train_url = 's3://...'
val_url = 's3://...'
df_train = convert_dataset(dataset['train'])
with smart_open(train_url, 'wb') as f:
df_val = convert_dataset(dataset['validation'])
with smart_open(val_url, 'wb') as f:

Now, we can start fine-tuning via the LLM Engine API.


First, we need to install LLM Engine.

pip install scale-llm-engine

Next, you'll need to set up your Scale API key. Follow the instructions in the README to acquire your unique API key. Advanced users can also follow the guide for self-hosting LLM Engine to avoid needing a Scale API key.

import os
os.environ['SCALE_API_KEY'] = 'xxx'

Once you have everything set up, fine-tuning your model requires only one API call. Today, we'll be working with the 7 billion parameter version of Llama-2, which proves powerful enough for most use cases.

from llmengine import FineTune
response = FineTune.create(
run_id = response.fine_tune_id

With the run_id, you can monitor the status of your job and get live updates on per-epoch metrics, like train and validation loss.

ScienceQA is a large dataset, so it may take an hour or two for training to complete.

while True:
    job_status = FineTune.get(run_id).status
    # Returns one of `PENDING`, `STARTED`, `SUCCESS`, `RUNNING`,
    if job_status == 'SUCCESS':
#Logs for completed or running jobs can be fetched with
logs = FineTune.get_events(run_id)

Inference & Evaluation

Once you are done fine-tuning, you can start generating responses to any input. However, before that, let's ensure the model exists and is ready to accept inputs.

ft_model = FineTune.get(run_id).fine_tuned_model

It may take a few minutes for your first inference call to be served. After that, inference should be relatively quick.

Now, let's evaluate the performance of our Llama-2 model fine-tuned on ScienceQA.

 import pandas as pd

#Helper a function to get outputs for fine-tuned model with retries
def get_output(prompt: str, num_retry: int = 5):
    for _ in range(num_retry):
    response = Completion.create(
      return response.output.text.strip()
    except Exception as e:
  return ""
#Read the test data
test = pd.read_csv(val_url)
test["prediction"] = test["prompt"].apply(get_output)
print(f"Accuracy: {(test['response'] == test['prediction']).mean() * 100:.2f}%")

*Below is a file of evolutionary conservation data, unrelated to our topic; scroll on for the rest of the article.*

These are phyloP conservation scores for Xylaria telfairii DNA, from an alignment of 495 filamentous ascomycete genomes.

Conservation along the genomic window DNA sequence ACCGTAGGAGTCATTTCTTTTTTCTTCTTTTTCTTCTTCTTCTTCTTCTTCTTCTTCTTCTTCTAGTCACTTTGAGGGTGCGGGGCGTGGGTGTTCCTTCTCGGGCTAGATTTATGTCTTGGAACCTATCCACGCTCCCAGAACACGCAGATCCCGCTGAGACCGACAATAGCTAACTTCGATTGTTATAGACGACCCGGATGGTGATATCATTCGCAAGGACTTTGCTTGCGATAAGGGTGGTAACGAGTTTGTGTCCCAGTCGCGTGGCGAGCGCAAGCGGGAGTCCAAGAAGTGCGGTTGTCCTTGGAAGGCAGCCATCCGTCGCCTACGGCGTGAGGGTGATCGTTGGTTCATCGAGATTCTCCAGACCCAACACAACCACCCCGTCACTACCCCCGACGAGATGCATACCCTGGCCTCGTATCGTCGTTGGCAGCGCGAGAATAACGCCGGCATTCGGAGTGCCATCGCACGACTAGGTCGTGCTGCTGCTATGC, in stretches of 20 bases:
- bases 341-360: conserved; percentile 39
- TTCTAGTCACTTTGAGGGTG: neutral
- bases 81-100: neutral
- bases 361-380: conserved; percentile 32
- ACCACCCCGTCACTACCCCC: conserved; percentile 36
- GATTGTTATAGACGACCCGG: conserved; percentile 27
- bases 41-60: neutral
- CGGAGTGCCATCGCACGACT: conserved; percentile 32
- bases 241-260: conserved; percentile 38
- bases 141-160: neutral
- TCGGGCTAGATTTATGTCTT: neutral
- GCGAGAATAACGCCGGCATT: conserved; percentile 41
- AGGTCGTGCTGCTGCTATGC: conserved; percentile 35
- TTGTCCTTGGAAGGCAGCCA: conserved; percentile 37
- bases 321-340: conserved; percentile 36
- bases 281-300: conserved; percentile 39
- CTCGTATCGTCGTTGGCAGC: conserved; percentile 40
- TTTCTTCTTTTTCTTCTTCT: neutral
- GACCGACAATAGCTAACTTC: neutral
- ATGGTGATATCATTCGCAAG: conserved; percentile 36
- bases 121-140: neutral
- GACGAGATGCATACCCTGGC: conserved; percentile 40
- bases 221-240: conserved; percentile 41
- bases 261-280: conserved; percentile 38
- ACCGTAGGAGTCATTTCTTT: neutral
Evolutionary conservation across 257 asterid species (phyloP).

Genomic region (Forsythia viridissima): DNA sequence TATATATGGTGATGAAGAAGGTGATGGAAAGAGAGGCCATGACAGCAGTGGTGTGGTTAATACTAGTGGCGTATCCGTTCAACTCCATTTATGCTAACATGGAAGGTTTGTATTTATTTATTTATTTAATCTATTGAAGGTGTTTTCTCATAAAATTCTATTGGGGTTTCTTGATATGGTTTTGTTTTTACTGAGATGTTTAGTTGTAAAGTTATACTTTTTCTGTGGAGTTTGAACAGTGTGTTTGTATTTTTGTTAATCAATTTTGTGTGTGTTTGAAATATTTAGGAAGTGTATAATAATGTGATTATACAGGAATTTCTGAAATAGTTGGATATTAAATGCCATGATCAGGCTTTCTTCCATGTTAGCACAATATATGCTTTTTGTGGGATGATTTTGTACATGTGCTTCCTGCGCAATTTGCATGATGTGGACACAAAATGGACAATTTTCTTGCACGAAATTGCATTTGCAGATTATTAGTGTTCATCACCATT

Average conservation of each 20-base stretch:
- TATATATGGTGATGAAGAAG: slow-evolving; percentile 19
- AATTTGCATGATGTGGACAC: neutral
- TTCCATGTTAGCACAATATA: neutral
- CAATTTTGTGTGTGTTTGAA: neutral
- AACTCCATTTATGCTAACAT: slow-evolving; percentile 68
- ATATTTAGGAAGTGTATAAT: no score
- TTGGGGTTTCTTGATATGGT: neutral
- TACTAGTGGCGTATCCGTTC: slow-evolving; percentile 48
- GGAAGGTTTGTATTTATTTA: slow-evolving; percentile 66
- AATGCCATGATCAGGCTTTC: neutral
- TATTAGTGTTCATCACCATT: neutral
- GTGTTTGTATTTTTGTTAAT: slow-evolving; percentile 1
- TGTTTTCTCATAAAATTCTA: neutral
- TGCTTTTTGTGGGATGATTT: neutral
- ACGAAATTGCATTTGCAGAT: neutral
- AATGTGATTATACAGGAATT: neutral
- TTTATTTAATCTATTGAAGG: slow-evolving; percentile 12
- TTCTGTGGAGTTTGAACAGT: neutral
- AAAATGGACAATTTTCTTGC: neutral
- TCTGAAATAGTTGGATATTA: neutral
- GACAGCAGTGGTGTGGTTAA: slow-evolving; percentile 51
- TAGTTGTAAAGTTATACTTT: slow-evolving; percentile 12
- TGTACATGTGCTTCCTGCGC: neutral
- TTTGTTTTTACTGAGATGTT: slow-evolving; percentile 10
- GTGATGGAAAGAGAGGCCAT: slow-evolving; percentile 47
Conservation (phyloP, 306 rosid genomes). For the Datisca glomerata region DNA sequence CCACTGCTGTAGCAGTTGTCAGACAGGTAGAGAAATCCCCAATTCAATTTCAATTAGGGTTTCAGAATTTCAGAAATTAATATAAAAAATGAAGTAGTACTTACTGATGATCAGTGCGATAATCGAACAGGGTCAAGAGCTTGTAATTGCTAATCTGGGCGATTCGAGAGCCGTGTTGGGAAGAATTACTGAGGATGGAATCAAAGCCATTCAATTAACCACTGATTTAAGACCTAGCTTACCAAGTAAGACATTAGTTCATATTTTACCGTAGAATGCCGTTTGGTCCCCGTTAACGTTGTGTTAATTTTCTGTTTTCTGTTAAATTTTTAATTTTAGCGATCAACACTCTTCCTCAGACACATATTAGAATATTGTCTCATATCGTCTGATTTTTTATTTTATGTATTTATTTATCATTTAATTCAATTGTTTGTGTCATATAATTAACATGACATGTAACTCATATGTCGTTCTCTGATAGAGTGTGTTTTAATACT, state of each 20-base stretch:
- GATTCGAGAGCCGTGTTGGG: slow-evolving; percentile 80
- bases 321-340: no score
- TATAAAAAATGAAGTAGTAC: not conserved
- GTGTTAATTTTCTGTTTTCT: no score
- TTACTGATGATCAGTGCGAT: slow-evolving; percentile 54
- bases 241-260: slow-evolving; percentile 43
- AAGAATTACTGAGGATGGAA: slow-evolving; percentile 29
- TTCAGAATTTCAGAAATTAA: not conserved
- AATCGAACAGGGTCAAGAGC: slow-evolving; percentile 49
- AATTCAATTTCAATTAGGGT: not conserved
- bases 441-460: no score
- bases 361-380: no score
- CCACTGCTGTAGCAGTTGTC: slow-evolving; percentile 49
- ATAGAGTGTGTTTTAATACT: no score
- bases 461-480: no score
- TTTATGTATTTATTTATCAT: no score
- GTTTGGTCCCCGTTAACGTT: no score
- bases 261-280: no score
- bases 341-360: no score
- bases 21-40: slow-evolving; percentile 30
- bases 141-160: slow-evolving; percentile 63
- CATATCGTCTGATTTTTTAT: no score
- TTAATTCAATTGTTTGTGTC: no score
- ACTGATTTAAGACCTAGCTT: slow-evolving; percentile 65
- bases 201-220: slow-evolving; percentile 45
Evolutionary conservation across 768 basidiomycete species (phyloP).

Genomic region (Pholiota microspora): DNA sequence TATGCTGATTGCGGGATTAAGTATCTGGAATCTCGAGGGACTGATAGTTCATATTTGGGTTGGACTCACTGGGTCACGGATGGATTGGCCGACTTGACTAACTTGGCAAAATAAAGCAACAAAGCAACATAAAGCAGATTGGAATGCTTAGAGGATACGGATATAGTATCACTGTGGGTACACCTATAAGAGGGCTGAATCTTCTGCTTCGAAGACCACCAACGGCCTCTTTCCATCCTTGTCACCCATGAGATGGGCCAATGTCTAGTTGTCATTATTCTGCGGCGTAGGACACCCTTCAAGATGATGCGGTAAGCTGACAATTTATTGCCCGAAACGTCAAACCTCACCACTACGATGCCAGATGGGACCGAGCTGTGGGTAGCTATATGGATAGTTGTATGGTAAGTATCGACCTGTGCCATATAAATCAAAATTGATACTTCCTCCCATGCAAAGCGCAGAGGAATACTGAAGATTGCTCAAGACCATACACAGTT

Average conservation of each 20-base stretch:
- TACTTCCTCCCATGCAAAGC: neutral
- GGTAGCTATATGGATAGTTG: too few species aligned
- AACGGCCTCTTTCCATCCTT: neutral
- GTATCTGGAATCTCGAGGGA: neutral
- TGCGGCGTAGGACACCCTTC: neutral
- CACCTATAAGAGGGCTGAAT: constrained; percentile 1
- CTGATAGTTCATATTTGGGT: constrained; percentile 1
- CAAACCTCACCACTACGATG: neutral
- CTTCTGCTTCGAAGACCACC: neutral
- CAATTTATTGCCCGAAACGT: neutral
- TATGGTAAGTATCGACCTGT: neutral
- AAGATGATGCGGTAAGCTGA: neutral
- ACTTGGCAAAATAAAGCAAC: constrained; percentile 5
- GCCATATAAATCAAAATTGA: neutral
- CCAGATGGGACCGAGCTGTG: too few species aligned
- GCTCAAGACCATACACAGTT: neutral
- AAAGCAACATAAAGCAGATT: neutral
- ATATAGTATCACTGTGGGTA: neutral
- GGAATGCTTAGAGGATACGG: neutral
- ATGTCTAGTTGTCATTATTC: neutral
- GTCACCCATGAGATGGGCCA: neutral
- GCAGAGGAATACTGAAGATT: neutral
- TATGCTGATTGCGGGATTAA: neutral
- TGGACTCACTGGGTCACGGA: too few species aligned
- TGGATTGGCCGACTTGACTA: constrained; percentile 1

This achieves 82.15% accuracy. This is pretty good! Let's see how this compares with the original base Llama-2 model. Since the pre-trained model was not fine-tuned on these examples, we need to provide an example in the prompt so the model learns to adhere to the format we expect from the responses. We also see how things compare against fine-tuning a model of similar size, Mosaic's MPT.

*Results from MM-COT paper.

As we can see, fine-tuning makes a huge difference in the case of both language models. The performance gain from fine-tuning Llama-2 on ScienceQA was a 26.59% absolute difference! This is in addition to the fact that inference with a fine-tuned model is cheaper than few-shot example prompts, due to shorter prompt length. This fine-tuned Llama-2-7B model also outperforms GPT-3.5, a 175 billion parameter model!

We can also see that the new Llama-2 model outperforms MPT in both the fine-tuned and few-shot prompting settings, showcasing its strength as both a base and fine-tunable model.

As a side experiment, we also used LLM Engine to fine-tune and evaluate LLAMA-2's performance on several tasks from GLUE, a set of commonly used NLP benchmark datasets.


Fine-tuning makes a huge difference in unlocking greater performance from base pre-trained models. Now you are all set to unleash the true potential of your fine-tuned model and witness the magic of powerful AI-generated responses. Happy fine-tuning! 🚀